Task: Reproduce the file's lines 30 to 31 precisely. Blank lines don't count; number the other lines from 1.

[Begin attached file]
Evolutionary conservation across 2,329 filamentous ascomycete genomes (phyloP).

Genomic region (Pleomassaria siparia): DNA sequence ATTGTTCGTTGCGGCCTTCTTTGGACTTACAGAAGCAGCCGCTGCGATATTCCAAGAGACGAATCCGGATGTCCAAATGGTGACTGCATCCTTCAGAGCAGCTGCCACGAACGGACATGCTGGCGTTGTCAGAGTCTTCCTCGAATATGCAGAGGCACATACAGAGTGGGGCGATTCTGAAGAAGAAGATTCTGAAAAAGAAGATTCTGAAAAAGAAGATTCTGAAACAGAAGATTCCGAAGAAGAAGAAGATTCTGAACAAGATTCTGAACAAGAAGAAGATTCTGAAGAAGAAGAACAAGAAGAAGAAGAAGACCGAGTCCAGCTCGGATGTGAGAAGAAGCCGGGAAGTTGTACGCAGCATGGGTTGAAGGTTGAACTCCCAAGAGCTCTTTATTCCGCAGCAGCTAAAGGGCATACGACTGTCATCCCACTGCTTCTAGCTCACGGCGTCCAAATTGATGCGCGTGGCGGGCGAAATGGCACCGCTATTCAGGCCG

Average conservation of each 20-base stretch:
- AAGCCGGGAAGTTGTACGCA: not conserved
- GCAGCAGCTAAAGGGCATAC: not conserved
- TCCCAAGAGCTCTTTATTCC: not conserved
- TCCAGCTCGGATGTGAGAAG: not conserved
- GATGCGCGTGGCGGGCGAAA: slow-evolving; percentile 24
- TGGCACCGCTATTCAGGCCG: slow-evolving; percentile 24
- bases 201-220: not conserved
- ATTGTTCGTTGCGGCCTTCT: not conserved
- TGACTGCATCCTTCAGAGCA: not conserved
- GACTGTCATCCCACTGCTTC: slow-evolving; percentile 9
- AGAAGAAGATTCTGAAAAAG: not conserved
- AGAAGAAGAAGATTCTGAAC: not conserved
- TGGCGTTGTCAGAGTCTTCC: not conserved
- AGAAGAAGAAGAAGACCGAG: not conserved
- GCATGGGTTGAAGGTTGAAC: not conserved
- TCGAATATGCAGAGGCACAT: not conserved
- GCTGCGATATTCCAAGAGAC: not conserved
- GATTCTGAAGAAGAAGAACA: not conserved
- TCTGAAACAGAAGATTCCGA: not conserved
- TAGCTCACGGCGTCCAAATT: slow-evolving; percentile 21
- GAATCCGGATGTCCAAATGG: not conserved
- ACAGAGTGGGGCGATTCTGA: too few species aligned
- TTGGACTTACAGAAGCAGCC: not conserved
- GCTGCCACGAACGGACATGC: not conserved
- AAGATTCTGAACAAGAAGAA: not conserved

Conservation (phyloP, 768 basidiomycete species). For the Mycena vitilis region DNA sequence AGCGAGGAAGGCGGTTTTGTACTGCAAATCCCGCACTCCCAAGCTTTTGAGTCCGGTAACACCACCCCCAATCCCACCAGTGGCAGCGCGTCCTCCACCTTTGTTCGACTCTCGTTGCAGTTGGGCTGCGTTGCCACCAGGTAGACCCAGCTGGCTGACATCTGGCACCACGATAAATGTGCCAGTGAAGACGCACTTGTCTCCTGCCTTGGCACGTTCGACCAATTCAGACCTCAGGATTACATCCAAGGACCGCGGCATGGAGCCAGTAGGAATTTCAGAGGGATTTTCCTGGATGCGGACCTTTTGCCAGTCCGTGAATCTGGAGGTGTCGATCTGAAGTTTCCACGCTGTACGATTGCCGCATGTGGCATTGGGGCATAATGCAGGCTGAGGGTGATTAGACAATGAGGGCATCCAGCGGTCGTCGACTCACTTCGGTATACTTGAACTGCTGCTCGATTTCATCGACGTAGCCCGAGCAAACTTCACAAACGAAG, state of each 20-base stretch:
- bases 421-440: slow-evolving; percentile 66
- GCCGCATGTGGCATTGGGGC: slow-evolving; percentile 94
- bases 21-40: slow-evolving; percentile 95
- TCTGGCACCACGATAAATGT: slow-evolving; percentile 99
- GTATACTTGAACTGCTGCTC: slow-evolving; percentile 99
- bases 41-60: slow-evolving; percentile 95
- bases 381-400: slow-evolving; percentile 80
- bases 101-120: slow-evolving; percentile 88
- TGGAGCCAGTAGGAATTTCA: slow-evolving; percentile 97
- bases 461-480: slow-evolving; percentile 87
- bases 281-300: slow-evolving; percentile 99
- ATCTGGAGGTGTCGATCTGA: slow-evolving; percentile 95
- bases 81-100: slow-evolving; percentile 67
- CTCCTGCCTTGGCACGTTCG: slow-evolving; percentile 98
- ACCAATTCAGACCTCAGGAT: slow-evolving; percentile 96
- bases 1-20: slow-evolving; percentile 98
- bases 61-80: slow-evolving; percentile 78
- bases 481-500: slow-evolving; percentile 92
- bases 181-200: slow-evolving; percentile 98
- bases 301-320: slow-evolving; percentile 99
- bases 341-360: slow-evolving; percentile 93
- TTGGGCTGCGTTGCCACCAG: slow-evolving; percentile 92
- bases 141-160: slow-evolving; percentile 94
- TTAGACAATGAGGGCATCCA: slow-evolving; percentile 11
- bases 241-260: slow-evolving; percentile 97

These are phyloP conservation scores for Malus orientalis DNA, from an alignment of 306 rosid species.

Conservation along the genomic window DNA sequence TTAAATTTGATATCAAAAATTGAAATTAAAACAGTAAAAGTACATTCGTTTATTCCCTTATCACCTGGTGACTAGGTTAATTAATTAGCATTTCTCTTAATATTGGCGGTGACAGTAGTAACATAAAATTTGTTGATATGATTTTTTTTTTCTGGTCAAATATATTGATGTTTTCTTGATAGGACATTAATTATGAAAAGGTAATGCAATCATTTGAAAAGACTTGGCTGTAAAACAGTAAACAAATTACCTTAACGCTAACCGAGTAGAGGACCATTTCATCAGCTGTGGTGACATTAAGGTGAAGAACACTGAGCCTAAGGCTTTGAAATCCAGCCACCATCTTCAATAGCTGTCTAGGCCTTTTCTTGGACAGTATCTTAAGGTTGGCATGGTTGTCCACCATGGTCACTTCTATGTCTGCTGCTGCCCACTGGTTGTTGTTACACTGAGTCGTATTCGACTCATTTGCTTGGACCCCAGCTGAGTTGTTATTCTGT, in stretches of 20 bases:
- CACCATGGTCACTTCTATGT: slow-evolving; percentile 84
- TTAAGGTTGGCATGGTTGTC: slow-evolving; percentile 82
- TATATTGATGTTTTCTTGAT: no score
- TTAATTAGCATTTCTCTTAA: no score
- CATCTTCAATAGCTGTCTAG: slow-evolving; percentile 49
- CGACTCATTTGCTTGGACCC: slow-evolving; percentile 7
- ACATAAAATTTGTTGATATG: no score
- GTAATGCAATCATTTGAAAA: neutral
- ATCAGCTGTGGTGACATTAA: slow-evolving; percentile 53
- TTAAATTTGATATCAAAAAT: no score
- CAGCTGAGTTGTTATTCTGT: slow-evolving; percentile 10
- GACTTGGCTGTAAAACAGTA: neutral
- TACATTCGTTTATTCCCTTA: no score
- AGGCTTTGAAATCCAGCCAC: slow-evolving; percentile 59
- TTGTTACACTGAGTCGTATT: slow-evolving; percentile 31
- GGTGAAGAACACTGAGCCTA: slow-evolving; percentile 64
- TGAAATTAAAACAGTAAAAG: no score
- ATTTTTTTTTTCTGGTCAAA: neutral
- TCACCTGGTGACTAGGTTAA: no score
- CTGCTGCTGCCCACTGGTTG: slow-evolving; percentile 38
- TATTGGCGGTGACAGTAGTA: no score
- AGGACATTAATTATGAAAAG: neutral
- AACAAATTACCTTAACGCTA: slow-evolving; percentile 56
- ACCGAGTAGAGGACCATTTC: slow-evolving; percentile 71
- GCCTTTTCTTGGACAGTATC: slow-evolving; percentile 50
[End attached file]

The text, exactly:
- bases 421-440: slow-evolving; percentile 66
- GCCGCATGTGGCATTGGGGC: slow-evolving; percentile 94